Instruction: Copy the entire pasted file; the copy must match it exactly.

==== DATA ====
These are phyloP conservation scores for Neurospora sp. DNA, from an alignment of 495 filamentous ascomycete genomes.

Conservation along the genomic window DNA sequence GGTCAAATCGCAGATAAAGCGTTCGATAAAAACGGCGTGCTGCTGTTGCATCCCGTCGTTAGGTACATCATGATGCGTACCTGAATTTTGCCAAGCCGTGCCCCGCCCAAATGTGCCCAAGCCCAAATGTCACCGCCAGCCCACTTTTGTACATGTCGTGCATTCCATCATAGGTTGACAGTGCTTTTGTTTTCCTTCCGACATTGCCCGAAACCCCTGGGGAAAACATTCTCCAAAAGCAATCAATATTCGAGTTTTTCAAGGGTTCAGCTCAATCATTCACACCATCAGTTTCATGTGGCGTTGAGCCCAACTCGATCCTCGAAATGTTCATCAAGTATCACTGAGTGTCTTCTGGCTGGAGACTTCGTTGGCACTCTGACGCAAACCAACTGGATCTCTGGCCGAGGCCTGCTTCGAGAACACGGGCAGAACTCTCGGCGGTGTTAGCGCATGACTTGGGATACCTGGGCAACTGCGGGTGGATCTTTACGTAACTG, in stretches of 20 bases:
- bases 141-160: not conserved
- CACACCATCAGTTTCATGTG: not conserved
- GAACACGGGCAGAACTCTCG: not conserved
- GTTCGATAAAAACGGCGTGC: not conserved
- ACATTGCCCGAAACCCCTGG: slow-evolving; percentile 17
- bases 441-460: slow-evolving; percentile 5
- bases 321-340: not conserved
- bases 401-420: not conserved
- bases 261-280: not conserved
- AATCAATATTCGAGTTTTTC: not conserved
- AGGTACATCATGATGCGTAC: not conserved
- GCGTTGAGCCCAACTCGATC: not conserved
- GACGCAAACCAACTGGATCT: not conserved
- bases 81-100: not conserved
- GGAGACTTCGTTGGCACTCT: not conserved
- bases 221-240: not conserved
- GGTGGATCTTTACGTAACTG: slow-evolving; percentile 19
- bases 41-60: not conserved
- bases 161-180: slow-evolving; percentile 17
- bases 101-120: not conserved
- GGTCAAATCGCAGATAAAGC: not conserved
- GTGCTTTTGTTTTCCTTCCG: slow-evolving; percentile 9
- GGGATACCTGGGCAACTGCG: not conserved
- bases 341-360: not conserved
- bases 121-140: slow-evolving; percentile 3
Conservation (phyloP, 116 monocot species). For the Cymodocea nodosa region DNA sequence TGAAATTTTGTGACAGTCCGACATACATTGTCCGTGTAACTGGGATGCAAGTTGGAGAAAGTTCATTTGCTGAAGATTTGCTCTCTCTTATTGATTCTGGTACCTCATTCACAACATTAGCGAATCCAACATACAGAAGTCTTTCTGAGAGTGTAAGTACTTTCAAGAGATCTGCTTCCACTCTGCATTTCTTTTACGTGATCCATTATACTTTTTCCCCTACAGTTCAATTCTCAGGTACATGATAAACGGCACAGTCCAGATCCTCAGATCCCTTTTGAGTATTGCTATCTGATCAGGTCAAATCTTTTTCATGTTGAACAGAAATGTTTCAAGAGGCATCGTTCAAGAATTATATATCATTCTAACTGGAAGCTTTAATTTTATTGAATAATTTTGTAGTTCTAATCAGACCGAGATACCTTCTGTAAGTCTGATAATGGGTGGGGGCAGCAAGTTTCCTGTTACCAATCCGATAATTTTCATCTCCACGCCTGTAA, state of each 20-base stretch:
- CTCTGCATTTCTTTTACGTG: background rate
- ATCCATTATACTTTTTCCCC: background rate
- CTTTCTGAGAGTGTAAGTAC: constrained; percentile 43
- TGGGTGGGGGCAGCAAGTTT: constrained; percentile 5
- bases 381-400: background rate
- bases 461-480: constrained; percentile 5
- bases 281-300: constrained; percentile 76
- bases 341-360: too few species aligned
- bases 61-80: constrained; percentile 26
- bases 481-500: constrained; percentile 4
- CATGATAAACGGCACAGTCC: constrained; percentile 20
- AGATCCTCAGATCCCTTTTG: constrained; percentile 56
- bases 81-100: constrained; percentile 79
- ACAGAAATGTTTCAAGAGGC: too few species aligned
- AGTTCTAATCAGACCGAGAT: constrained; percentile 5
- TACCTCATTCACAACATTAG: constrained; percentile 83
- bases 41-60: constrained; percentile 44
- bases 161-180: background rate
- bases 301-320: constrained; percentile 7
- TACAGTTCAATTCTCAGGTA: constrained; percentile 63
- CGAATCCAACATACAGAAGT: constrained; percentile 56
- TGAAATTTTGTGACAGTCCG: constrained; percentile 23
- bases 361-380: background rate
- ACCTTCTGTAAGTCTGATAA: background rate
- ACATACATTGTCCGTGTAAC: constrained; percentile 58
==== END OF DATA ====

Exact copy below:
These are phyloP conservation scores for Neurospora sp. DNA, from an alignment of 495 filamentous ascomycete genomes.

Conservation along the genomic window DNA sequence GGTCAAATCGCAGATAAAGCGTTCGATAAAAACGGCGTGCTGCTGTTGCATCCCGTCGTTAGGTACATCATGATGCGTACCTGAATTTTGCCAAGCCGTGCCCCGCCCAAATGTGCCCAAGCCCAAATGTCACCGCCAGCCCACTTTTGTACATGTCGTGCATTCCATCATAGGTTGACAGTGCTTTTGTTTTCCTTCCGACATTGCCCGAAACCCCTGGGGAAAACATTCTCCAAAAGCAATCAATATTCGAGTTTTTCAAGGGTTCAGCTCAATCATTCACACCATCAGTTTCATGTGGCGTTGAGCCCAACTCGATCCTCGAAATGTTCATCAAGTATCACTGAGTGTCTTCTGGCTGGAGACTTCGTTGGCACTCTGACGCAAACCAACTGGATCTCTGGCCGAGGCCTGCTTCGAGAACACGGGCAGAACTCTCGGCGGTGTTAGCGCATGACTTGGGATACCTGGGCAACTGCGGGTGGATCTTTACGTAACTG, in stretches of 20 bases:
- bases 141-160: not conserved
- CACACCATCAGTTTCATGTG: not conserved
- GAACACGGGCAGAACTCTCG: not conserved
- GTTCGATAAAAACGGCGTGC: not conserved
- ACATTGCCCGAAACCCCTGG: slow-evolving; percentile 17
- bases 441-460: slow-evolving; percentile 5
- bases 321-340: not conserved
- bases 401-420: not conserved
- bases 261-280: not conserved
- AATCAATATTCGAGTTTTTC: not conserved
- AGGTACATCATGATGCGTAC: not conserved
- GCGTTGAGCCCAACTCGATC: not conserved
- GACGCAAACCAACTGGATCT: not conserved
- bases 81-100: not conserved
- GGAGACTTCGTTGGCACTCT: not conserved
- bases 221-240: not conserved
- GGTGGATCTTTACGTAACTG: slow-evolving; percentile 19
- bases 41-60: not conserved
- bases 161-180: slow-evolving; percentile 17
- bases 101-120: not conserved
- GGTCAAATCGCAGATAAAGC: not conserved
- GTGCTTTTGTTTTCCTTCCG: slow-evolving; percentile 9
- GGGATACCTGGGCAACTGCG: not conserved
- bases 341-360: not conserved
- bases 121-140: slow-evolving; percentile 3
Conservation (phyloP, 116 monocot species). For the Cymodocea nodosa region DNA sequence TGAAATTTTGTGACAGTCCGACATACATTGTCCGTGTAACTGGGATGCAAGTTGGAGAAAGTTCATTTGCTGAAGATTTGCTCTCTCTTATTGATTCTGGTACCTCATTCACAACATTAGCGAATCCAACATACAGAAGTCTTTCTGAGAGTGTAAGTACTTTCAAGAGATCTGCTTCCACTCTGCATTTCTTTTACGTGATCCATTATACTTTTTCCCCTACAGTTCAATTCTCAGGTACATGATAAACGGCACAGTCCAGATCCTCAGATCCCTTTTGAGTATTGCTATCTGATCAGGTCAAATCTTTTTCATGTTGAACAGAAATGTTTCAAGAGGCATCGTTCAAGAATTATATATCATTCTAACTGGAAGCTTTAATTTTATTGAATAATTTTGTAGTTCTAATCAGACCGAGATACCTTCTGTAAGTCTGATAATGGGTGGGGGCAGCAAGTTTCCTGTTACCAATCCGATAATTTTCATCTCCACGCCTGTAA, state of each 20-base stretch:
- CTCTGCATTTCTTTTACGTG: background rate
- ATCCATTATACTTTTTCCCC: background rate
- CTTTCTGAGAGTGTAAGTAC: constrained; percentile 43
- TGGGTGGGGGCAGCAAGTTT: constrained; percentile 5
- bases 381-400: background rate
- bases 461-480: constrained; percentile 5
- bases 281-300: constrained; percentile 76
- bases 341-360: too few species aligned
- bases 61-80: constrained; percentile 26
- bases 481-500: constrained; percentile 4
- CATGATAAACGGCACAGTCC: constrained; percentile 20
- AGATCCTCAGATCCCTTTTG: constrained; percentile 56
- bases 81-100: constrained; percentile 79
- ACAGAAATGTTTCAAGAGGC: too few species aligned
- AGTTCTAATCAGACCGAGAT: constrained; percentile 5
- TACCTCATTCACAACATTAG: constrained; percentile 83
- bases 41-60: constrained; percentile 44
- bases 161-180: background rate
- bases 301-320: constrained; percentile 7
- TACAGTTCAATTCTCAGGTA: constrained; percentile 63
- CGAATCCAACATACAGAAGT: constrained; percentile 56
- TGAAATTTTGTGACAGTCCG: constrained; percentile 23
- bases 361-380: background rate
- ACCTTCTGTAAGTCTGATAA: background rate
- ACATACATTGTCCGTGTAAC: constrained; percentile 58